Project in the spotlights: It’s a match with Daniëlle Arets and Bart Wernaart

30 January 2023

Cleaning, organizing and interpreting data; there was a time when it was purely human work. But with the advent of artificial intelligence (AI), this is no longer the case. This offers opportunities, including for investigative journalism. In the project "It's a match," a team of ethicists, lawyers, AI engineers and journalists is exploring exactly what those possibilities and the preconditions are. Because there is still much ignorance about the opportunities, limitations and responsible use of AI in this specific field.

The team, led by initiators Bart Wernaart (Fontys lecturer in ethics) and Daniëlle Arets (Fontys lecturer in journalism and responsible innovation), will spend the next two years examining practical, ethical, legal, organizational and financial issues that arise when AI is deployed. Wernaart: "Take the curfew riots in 2021. So many images of that were shared on social media that you could map entire timelines. You could use AI to follow specific people. The person who pushed over the station piano at Eindhoven Central Station, for example. That could provide a wealth of information and save a lot of time for editors. Were it not for the fact that we first need answers to ethical questions in particular. What ethical codes do you apply? What forms of accountability belong? And how do you prevent abuse? After all, wrong conclusions in the media can have major consequences for the democratic debate." said Wernaart. 

The current state of investigative journalism 
Since last October, a broad consortium has been working on the research. From Fontys colleges, this involves the departments of ICT, Big Data economics, communication and journalism. Furthermore, also Hogeschool Utrecht, partners such as MindLabs and parties from both the journalistic and the technological field cooperate. Wernaart: "We are very curious what role AI can have within investigative journalism. To what is already possible, and whether we can train AI for a specific purpose." Arets adds: "In addition, it is still unclear to editors for what type of investigative question the investment in AI is proportionate to the results. When does it save time? We are also researching that."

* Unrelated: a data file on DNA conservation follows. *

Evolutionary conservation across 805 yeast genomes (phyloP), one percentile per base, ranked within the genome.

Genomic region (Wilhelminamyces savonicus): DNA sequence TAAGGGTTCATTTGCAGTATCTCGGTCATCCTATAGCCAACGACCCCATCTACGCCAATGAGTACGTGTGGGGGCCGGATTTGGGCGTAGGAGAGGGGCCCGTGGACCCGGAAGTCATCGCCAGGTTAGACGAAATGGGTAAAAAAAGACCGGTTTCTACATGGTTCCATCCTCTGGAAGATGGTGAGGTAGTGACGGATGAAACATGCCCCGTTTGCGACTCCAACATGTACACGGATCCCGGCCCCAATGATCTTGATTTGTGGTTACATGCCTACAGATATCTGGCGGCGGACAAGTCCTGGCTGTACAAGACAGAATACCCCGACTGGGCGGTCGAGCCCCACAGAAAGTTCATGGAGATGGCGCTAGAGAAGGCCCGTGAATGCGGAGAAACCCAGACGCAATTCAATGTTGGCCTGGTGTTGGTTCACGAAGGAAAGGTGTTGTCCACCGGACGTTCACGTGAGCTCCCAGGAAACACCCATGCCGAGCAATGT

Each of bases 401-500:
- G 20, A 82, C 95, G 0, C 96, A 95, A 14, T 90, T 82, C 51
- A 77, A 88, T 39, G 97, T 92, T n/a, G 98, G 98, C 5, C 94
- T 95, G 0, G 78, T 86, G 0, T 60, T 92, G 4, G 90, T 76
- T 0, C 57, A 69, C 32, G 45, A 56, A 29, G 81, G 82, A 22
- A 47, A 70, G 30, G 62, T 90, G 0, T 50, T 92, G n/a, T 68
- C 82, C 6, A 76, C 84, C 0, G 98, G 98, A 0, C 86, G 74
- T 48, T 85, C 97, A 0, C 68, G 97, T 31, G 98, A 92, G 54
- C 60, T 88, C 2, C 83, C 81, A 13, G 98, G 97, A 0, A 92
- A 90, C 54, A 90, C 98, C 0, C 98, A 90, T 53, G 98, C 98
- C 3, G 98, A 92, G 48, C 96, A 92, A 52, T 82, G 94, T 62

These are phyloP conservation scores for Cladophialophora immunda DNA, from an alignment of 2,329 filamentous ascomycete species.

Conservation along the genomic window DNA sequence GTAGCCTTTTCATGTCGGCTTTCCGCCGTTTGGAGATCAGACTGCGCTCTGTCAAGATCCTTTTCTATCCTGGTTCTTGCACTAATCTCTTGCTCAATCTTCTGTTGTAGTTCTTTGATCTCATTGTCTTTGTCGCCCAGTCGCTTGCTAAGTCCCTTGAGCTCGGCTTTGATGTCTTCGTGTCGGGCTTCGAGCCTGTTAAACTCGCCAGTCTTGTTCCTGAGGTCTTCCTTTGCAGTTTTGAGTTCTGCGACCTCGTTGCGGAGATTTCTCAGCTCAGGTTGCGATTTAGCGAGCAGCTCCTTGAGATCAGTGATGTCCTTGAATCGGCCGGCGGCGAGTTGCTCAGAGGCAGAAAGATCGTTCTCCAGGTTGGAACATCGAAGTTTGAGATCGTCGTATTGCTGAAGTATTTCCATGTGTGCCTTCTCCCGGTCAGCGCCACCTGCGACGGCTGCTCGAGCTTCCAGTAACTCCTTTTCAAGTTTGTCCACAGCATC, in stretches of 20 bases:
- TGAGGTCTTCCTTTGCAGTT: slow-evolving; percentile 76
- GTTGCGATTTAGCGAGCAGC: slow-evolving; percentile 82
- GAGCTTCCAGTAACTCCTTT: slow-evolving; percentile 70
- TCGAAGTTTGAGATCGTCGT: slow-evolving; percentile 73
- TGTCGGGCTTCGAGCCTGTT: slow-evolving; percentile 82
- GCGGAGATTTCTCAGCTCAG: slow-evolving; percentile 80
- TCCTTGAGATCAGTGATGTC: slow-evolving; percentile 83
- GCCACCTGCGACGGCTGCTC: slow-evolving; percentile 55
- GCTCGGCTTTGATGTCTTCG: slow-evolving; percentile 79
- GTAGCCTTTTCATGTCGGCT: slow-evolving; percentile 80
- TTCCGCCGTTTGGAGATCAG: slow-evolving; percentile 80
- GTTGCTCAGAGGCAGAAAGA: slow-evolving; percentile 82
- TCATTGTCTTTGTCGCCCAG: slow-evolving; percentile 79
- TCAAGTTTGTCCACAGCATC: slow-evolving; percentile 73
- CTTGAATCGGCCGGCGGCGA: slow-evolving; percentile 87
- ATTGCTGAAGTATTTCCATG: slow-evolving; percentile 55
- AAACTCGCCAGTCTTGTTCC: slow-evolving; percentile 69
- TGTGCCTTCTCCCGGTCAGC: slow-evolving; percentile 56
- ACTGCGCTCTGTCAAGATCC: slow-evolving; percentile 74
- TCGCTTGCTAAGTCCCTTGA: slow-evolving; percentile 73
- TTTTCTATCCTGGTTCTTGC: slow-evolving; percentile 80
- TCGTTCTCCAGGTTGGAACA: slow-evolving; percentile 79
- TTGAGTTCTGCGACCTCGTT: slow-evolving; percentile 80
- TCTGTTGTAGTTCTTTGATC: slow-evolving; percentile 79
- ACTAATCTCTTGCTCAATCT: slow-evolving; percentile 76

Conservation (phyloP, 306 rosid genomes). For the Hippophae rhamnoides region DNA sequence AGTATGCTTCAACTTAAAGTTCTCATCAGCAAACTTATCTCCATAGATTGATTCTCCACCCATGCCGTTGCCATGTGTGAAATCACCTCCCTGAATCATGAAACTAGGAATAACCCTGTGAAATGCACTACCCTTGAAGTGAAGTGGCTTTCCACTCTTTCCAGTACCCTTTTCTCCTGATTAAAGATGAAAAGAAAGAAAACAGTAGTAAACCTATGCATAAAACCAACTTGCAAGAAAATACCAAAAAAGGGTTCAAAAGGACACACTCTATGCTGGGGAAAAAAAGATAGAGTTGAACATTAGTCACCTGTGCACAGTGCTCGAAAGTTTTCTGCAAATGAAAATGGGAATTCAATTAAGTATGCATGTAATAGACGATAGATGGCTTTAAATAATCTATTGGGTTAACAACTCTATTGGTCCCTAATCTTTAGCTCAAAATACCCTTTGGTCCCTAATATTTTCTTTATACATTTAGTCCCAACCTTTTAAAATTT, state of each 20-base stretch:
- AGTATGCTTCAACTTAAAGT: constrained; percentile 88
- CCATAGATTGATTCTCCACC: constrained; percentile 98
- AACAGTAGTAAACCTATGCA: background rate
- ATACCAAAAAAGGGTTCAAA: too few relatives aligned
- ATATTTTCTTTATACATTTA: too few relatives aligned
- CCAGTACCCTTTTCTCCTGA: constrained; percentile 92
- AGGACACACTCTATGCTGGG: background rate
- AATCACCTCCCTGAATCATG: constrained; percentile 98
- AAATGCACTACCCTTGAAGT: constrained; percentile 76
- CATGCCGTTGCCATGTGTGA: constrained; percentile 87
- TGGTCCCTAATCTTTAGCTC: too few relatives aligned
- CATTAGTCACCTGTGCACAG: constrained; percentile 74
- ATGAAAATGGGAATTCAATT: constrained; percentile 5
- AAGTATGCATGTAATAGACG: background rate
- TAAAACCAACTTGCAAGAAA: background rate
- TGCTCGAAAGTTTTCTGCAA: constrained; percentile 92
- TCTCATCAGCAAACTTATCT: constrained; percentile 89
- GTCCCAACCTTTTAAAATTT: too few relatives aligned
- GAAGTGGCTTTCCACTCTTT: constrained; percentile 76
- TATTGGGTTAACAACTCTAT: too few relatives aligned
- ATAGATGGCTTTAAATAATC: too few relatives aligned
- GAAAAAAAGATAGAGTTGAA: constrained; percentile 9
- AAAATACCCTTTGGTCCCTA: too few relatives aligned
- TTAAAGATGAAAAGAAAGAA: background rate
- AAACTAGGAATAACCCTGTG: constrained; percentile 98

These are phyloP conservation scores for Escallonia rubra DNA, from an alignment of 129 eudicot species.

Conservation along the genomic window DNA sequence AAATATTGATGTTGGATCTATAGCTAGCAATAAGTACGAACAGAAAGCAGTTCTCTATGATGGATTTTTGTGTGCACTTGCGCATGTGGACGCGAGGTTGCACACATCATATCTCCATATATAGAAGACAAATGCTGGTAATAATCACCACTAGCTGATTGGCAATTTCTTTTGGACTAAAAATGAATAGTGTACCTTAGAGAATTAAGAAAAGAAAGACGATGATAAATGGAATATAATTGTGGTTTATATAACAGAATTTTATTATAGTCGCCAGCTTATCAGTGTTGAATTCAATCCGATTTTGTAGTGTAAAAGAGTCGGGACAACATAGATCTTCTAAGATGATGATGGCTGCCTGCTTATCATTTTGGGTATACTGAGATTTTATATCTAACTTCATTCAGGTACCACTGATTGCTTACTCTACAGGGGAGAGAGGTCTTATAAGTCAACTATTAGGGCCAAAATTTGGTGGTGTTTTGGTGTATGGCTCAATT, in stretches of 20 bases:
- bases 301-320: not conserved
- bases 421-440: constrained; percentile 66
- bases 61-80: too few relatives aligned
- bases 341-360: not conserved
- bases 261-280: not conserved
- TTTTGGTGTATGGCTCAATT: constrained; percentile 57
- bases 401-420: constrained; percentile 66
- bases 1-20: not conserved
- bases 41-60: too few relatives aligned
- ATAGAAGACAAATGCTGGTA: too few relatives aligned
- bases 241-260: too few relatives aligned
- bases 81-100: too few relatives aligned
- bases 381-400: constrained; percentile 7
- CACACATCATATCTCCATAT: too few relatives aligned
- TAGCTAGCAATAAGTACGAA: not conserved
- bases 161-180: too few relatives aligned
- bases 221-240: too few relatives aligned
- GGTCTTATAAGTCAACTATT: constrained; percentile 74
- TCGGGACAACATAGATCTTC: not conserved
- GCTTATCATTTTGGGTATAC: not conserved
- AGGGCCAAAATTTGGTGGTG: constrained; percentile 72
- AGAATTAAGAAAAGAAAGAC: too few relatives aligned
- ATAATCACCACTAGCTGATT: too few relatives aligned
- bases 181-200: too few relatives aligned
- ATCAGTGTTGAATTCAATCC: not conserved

Raak grant for two-year research 
They have two years for this research project. This is because of the Raak subsidy - financial support for research projects of universities of applied sciences in cooperation with SMEs - to which the consortium is entitled. Arets: "As a researcher you always want more time, because we are obviously going to encounter challenges that require a follow-up. Something in which our practice partners have a big say. Especially for those parties, this research has to deliver meaningful knowledge. But I think we should definitely succeed in reaching good insights in two years."  

MindLabs as a connecting link 
"MindLabs is involved in the project as a liaison officer." explains Arets. "All the necessary blood groups - journalists, AI experts and designers - work together there." Moreover, the ecosystem's contribution will only grow with the opening of the new building, she expects. "The building has various lab facilities, which will allow us to experiment extensively. In addition, the aforementioned researchers will also meet physically more often, which means that even more cross-pollinations will take place than is currently the case." Finally, the new building also offers opportunities to share findings and results even more actively than has been possible so far, she looks ahead. "In the MindLabs building we can give public lectures, record talk shows and organize debates around this project. That way we will bring the knowledge we are gathering to the general public with an interest in AI."